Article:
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simulating altitude

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Postby dskoon » Sat Feb 06, 2010 3:00 am

I wonder how many top-notch alpinists in the world spend time hyperventilating. . .
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Postby Ze » Sat Feb 06, 2010 5:55 am

dskoon wrote:I wonder how many top-notch alpinists in the world spend time hyperventilating. . .


well when at altitude, everyone has an increased ventilatory response (many call that hyperventilating, but it seems debatable)

I don't know what they do at sea level - again the original poster's question is what he could do at sea level to train for altitude. since eventually he will suffer from the side effects of (hyperventilation / increased ventilatory response), I merely speculate that 'practicing' that could reduce the side effects. it's pure speculation, but not absurd.
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Postby Sierra Ledge Rat » Sat Feb 06, 2010 8:49 am

I wonder how much of this increased ventilatory response is actually a repsonse to hypoxemia. Usually our respiratory effort is driven primarily by pCO2, but at altitude I wonder if the paO2 can drop enough to stimulate a hypoxic response.

Anyone know the answer to this?

Actually the best way to voluntarily improve oxygenation at altitude is something that most of us do anyway unconsciously - it's called "auto-PEEPing" or "purse-lip breathing."

Basically you inhale normally, but then close your mouth slightly into an "O" shape and exhale against sllight resistence. It's sort of like blowing instead of exhaling. You do it naturally when you're huffing and puffing, so you probably don't need to practice it. Maybe just be aware of it and optimize it.

Exhaling against resistence increases alveolar pressure and thus increases arterial paO2, since:

paO2 = Total alveolar pressure x FiO2

The fraction of expired oxygen (FiO2) remains constant (21%), so increasing alveolar pressure increases paO2.

The increased pressure at the end of expiration (Positive End Expiratory Pressure, PEEP) also splints the alveoli open and so increases lung compliance (makes it easier to inhale). This latter effect is not really important in a normal lung, but can make a difference in a wet lung (HAPE) when the alveoli are flooded and the surfactant is diluted with exudate. Again, most people with HAPE purse-lip breath anyway to "get more air."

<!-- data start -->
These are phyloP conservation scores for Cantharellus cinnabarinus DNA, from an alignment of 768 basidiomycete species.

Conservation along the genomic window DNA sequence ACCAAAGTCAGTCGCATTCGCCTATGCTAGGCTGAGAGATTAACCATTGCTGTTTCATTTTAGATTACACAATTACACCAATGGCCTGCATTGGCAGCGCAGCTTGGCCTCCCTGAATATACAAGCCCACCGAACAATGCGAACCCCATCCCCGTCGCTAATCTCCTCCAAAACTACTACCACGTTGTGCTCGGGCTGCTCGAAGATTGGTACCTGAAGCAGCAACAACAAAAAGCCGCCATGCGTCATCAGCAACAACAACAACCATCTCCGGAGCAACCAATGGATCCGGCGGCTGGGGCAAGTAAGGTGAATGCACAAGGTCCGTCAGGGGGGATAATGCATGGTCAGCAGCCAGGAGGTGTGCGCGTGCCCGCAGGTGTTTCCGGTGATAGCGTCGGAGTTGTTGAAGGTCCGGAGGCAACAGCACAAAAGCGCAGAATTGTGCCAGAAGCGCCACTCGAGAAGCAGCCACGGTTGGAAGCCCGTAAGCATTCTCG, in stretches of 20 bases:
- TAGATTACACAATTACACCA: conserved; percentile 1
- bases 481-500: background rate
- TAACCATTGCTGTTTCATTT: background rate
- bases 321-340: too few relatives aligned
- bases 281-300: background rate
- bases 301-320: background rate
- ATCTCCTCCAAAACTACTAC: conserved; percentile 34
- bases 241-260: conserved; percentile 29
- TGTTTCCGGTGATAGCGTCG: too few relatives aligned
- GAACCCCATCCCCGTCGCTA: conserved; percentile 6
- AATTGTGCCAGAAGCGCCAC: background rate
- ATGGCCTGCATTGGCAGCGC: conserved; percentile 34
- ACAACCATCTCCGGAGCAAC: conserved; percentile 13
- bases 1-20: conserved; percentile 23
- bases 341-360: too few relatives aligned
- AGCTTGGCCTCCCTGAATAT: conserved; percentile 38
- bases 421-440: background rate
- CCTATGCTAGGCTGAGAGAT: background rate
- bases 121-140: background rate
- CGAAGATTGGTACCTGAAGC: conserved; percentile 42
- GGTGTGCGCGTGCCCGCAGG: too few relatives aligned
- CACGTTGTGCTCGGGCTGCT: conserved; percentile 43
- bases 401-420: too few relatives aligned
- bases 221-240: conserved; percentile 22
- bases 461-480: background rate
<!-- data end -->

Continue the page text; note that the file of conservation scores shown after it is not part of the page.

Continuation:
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Postby xDoogiex » Sat Feb 06, 2010 12:52 pm

You'll probably be fine this time
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fake altitude

Postby outdoorabstract » Sat Feb 06, 2010 4:32 pm

Spend big $$ and get a system from these guys:
http://www.altitudecentre.com/

Sleep/exercise in a hypoxic environment. The U.S. military did some studies about effectiveness for soldiers on their way to Afghanistan but I couldn't find those results.
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Opposite direction?

Postby WileyCoyote » Tue Feb 09, 2010 9:13 pm

I think it's mainly genetics and if one experiences problems, then one has hit one's limits or has to train longer than the "average" high altitude regimern estimations.

Any of you have info in free diving with just a snorkel mask to increase one's capacity for using oxygen?
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Re: Opposite direction?

Postby Sierra Ledge Rat » Tue Feb 09, 2010 10:02 pm

WileyCoyote wrote:I think it's mainly genetics and if one experiences problems, then one has hit one's limits or has to train longer than the "average" high altitude regimern estimations.

Any of you have info in free diving with just a snorkel mask to increase one's capacity for using oxygen?


Free diving is an anaerobic sport. It will increase your breath-holding and anaerobic capabilities, but won't help with high-altitude climbing.
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Postby Chris » Tue Feb 09, 2010 10:27 pm

Some of the altitude tent companies rent them on a short term basis.

I've been considering renting one for a couple of months before Hardrock, this summer.
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